A suspicious vehicle prompted the evacuation of several buildings on Capitol Hill today after a motorist struck a police vehicle and barricade in a seemingly intentional act.
After nearly four hours, U.S. Capitol Police said there is “no evidence to indicate any nexus to terrorism at this time” but a suspect faces several charges.
U.S. Capitol Police closed off several streets and detonated two controlled explosions to investigate whether the vehicle contained dangerous materials. At 3:30 p.m., police announced the vehicle was cleared “with negative results.”
“At approximately 11:45 a.m., a vehicle was traveling westbound on Independence Avenue when it struck a barrier and a United States Capitol Police (USCP) cruiser at the intersection at Second Street, SE,” Eva Malecki, USCP public information officer, said. “The driver was transported to an area hospital with minor injuries. A USCP officer also was transported to the hospital where he was treated for minor injuries and released.”
The unidentified driver has been charged with assault with a deadly weapon vehicle, assaulting a police officer felony, aggravated reckless driving, and no valid permit, according to Malecki.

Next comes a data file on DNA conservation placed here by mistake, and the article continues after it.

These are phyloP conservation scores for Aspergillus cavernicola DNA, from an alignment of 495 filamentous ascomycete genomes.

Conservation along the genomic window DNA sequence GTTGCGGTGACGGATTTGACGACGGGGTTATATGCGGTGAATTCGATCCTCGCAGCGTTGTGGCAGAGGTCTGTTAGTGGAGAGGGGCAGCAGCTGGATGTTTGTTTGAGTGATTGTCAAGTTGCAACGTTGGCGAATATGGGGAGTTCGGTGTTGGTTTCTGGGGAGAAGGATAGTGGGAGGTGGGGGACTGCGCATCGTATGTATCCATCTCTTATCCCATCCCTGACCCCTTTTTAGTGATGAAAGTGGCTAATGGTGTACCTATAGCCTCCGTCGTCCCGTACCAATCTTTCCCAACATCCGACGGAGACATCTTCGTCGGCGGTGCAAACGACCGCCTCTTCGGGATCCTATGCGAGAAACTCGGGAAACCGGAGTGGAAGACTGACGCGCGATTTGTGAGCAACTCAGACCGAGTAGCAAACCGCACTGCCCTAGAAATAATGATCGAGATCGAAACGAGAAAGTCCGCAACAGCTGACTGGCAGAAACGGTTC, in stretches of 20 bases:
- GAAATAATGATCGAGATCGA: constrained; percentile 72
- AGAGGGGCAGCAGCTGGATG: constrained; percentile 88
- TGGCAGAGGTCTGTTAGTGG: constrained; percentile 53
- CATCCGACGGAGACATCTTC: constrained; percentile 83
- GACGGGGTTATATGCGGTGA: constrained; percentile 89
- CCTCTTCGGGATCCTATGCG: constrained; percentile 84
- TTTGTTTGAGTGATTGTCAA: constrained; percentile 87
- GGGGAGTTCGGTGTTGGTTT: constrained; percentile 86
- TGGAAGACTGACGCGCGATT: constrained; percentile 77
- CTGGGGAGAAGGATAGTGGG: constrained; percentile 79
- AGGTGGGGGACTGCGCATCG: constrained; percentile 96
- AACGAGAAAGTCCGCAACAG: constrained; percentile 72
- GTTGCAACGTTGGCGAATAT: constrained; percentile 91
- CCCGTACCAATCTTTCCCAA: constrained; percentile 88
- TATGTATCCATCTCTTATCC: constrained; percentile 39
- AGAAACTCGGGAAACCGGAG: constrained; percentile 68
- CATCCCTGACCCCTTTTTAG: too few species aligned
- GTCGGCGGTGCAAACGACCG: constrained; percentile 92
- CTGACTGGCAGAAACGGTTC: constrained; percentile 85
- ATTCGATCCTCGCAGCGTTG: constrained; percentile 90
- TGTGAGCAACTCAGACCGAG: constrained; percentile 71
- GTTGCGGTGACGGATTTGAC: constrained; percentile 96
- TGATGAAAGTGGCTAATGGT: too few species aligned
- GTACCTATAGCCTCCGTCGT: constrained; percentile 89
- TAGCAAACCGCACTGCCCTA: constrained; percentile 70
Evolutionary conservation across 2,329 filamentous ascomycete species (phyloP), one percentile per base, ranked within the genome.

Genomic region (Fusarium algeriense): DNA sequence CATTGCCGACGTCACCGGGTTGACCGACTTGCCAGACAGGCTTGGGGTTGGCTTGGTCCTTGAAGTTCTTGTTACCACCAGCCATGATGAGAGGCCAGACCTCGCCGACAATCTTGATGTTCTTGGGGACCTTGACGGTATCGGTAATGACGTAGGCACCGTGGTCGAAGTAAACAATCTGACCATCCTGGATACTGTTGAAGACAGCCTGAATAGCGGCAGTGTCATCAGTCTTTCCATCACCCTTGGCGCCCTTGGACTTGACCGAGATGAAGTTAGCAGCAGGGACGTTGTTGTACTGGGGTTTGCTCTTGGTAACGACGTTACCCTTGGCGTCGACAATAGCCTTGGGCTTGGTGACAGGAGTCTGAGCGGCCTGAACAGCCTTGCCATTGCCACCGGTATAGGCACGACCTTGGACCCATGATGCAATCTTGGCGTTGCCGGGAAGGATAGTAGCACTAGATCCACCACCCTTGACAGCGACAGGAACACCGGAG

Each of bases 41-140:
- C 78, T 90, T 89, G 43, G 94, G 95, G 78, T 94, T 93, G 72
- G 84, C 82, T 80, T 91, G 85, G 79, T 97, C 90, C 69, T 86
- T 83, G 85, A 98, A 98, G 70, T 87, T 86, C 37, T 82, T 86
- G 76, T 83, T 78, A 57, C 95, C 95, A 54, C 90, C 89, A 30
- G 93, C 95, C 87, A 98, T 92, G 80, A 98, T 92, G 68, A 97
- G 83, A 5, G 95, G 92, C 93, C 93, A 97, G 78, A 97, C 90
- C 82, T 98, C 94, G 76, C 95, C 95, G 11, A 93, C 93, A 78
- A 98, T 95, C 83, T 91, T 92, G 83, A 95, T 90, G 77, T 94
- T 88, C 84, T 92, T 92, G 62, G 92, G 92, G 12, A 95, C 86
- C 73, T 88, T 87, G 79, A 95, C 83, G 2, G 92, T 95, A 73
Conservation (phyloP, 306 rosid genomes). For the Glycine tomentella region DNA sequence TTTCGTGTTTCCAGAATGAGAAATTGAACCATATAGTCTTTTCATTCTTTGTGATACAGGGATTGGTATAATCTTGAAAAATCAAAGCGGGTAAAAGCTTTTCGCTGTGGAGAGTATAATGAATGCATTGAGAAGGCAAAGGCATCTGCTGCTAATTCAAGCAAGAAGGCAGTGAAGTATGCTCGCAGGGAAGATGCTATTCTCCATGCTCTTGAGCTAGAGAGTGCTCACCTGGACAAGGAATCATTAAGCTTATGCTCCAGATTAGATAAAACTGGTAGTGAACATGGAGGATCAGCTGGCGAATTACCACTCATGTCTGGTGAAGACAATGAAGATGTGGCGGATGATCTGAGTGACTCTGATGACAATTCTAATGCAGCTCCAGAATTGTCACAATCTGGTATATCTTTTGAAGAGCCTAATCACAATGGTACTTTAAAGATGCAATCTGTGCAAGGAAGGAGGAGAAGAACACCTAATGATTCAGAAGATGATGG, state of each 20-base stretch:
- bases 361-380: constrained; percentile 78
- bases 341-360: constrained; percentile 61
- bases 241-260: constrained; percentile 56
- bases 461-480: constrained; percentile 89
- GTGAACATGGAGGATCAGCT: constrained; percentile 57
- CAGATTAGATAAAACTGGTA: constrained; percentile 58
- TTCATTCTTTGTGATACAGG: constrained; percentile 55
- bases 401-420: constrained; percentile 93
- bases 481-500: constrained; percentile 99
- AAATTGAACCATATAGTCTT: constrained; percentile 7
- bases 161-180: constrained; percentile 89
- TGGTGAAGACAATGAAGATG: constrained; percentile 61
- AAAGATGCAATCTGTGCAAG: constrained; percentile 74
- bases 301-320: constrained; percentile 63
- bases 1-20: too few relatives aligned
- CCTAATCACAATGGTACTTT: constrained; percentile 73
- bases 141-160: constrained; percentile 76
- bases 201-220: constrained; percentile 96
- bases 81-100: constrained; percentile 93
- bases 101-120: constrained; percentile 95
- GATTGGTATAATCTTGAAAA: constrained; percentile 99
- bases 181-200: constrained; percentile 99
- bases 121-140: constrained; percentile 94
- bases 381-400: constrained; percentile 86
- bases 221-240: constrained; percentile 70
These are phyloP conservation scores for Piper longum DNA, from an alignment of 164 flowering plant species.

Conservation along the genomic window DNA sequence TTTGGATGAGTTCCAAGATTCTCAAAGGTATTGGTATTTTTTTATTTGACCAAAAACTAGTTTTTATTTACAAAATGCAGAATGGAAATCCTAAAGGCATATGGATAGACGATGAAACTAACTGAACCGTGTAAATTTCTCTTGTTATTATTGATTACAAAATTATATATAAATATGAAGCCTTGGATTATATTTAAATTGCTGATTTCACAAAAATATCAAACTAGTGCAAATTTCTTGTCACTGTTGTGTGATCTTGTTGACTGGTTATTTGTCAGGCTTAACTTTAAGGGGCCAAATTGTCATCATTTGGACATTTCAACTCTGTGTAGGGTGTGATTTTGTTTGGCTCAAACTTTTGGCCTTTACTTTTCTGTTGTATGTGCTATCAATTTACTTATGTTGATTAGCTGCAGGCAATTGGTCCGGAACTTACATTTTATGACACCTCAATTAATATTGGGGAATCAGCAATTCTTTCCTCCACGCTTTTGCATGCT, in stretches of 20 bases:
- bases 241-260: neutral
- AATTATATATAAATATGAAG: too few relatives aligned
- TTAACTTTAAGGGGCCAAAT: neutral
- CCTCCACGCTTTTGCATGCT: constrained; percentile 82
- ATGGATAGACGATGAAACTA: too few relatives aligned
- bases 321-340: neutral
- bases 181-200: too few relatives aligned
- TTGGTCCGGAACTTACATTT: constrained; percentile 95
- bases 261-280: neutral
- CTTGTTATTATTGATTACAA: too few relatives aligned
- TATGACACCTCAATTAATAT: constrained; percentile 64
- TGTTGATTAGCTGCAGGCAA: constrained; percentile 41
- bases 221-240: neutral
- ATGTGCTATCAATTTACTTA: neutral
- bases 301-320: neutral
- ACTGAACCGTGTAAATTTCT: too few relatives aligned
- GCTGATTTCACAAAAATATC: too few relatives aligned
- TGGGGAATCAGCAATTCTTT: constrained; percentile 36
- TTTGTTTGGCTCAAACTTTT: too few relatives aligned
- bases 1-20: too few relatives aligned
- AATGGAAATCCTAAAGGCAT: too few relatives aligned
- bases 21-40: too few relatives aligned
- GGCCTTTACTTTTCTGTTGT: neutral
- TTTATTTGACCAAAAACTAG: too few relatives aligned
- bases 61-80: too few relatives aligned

As a light drizzle fell, the first controlled explosion echoed across the Hill at 2:10 p.m. with a loud boom. The second controlled explosion came a short time later to further disrupt the vehicle’s trunk and allow officers to inspect it.
The police began establishing a wide perimeter around the vehicle at about 12:00 p.m. and pushed tourists, media and congressional staff away from it. The vehicle was located at Second Street and Independence Avenue, near the Library of Congress.
Security has been elevated near the Capitol since the rise of multiple incidences with police officers.
A 20-year old female driver, Taleah Everett, struck a U.S. Capitol Police cruiser and deliberately hit several officers on March 29 this year near 100 Independence Avenue. A grand jury…